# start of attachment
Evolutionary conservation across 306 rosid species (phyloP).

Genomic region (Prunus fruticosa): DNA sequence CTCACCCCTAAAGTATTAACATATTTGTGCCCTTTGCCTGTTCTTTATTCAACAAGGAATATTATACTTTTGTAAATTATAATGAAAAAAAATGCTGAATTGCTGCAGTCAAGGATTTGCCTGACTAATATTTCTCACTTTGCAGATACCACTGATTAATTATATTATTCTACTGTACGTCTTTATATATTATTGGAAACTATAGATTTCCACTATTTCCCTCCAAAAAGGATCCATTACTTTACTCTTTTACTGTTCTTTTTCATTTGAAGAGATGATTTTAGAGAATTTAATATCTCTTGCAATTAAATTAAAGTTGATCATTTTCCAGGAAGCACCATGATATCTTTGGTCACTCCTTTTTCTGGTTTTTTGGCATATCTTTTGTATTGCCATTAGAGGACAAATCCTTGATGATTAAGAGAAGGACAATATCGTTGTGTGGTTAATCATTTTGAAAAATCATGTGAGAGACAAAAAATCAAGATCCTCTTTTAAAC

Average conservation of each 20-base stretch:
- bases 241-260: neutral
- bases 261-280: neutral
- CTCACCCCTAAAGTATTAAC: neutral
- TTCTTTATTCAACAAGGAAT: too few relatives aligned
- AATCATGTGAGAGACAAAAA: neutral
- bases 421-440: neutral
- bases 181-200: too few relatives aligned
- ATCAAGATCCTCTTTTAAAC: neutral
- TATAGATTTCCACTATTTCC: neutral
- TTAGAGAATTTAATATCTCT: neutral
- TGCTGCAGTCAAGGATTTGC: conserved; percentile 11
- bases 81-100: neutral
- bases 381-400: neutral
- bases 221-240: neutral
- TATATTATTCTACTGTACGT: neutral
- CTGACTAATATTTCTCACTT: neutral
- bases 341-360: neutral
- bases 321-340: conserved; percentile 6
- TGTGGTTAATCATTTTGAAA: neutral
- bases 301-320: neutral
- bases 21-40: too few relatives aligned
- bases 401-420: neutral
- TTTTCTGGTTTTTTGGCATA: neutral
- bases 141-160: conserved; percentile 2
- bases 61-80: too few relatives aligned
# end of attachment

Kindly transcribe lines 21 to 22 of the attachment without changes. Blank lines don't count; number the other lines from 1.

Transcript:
- bases 321-340: conserved; percentile 6
- TGTGGTTAATCATTTTGAAA: neutral